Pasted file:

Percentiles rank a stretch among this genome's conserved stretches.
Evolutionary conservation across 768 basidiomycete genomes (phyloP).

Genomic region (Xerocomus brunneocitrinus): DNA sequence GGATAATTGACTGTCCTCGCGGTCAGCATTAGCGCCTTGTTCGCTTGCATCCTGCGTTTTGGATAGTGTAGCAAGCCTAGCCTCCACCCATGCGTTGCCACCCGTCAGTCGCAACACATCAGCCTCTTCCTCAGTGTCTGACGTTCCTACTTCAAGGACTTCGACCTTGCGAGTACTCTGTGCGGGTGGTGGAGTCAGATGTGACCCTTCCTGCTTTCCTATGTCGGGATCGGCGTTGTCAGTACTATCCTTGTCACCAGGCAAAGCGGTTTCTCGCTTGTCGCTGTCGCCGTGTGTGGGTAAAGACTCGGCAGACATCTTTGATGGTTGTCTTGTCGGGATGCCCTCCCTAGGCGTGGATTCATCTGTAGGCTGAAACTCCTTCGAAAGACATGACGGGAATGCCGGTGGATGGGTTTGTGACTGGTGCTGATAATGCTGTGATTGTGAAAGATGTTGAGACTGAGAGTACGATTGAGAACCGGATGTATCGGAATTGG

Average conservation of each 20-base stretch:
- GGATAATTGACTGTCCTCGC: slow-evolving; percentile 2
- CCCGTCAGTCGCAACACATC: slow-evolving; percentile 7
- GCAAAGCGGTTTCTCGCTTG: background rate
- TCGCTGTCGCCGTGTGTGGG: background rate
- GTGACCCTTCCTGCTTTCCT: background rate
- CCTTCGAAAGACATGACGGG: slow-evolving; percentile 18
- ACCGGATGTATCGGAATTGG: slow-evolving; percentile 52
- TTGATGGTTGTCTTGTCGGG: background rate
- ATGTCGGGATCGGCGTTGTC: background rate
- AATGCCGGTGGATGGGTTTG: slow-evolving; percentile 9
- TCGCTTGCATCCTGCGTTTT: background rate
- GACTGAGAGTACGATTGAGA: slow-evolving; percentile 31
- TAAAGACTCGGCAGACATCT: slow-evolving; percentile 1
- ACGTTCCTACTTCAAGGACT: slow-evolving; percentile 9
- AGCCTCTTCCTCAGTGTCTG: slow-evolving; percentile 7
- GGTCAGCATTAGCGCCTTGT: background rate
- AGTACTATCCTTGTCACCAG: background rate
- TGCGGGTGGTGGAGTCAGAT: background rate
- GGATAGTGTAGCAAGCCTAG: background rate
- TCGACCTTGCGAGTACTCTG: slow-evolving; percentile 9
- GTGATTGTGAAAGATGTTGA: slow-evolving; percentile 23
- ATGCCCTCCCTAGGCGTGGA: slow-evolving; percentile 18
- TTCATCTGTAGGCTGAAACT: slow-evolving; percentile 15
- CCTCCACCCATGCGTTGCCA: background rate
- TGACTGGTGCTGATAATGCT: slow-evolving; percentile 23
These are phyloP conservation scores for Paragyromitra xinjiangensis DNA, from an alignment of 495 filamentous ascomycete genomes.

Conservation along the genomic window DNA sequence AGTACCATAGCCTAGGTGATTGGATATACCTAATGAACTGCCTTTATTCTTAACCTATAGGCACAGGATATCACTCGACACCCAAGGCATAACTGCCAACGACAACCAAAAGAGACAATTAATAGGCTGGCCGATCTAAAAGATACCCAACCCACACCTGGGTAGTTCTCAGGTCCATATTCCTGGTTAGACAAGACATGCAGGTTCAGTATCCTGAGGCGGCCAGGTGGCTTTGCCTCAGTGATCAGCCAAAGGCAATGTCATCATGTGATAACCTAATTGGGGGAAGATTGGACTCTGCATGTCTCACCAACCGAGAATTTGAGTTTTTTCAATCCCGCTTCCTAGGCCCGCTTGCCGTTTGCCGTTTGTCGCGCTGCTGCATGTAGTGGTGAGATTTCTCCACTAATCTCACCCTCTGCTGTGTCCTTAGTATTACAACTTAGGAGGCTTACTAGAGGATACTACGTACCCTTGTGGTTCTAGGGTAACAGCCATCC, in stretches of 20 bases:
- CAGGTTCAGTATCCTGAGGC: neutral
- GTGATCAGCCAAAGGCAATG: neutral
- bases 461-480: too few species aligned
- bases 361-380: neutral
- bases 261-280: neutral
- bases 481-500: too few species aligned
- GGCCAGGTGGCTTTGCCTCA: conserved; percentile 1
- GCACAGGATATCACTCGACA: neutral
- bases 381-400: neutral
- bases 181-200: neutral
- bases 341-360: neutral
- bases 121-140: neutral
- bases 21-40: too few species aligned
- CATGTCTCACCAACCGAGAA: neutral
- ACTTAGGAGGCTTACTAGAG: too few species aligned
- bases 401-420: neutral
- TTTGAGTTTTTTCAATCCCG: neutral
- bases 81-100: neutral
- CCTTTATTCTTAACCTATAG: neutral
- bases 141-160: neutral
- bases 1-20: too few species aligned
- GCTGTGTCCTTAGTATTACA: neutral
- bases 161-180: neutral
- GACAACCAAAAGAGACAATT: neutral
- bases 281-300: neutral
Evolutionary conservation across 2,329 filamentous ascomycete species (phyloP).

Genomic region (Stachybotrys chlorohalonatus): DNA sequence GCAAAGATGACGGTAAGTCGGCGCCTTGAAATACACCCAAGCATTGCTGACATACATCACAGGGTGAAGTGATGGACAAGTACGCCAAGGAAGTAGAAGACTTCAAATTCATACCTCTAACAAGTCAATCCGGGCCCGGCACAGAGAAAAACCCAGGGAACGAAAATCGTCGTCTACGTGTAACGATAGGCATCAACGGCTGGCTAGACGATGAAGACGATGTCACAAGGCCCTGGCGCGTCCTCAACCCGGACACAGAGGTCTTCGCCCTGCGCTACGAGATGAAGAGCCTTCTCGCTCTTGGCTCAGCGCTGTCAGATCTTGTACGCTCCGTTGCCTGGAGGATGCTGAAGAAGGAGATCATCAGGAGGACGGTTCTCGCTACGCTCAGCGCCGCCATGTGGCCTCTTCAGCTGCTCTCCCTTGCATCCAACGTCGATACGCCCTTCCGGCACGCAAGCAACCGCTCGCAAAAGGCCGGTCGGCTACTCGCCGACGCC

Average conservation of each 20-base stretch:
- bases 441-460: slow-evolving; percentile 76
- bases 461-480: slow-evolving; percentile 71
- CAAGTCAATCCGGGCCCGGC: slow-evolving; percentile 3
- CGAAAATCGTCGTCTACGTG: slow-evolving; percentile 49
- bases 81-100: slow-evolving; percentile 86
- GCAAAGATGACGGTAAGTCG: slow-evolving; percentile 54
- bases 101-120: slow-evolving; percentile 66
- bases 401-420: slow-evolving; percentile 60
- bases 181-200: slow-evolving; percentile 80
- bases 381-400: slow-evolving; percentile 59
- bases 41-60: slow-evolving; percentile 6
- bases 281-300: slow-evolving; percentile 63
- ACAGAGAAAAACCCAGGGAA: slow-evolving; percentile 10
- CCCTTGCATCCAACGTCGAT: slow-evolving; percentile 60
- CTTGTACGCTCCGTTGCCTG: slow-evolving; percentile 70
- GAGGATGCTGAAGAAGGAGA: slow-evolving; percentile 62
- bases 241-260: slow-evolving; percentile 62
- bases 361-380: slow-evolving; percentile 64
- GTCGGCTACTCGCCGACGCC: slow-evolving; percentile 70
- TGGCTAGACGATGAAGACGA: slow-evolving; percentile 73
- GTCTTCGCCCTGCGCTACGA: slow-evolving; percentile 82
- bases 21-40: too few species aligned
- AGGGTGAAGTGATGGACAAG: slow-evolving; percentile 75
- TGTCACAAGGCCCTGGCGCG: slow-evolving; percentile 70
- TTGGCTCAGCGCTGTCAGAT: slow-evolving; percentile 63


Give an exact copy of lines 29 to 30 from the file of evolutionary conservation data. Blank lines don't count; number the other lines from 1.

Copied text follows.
- TGACTGGTGCTGATAATGCT: slow-evolving; percentile 23
These are phyloP conservation scores for Paragyromitra xinjiangensis DNA, from an alignment of 495 filamentous ascomycete genomes.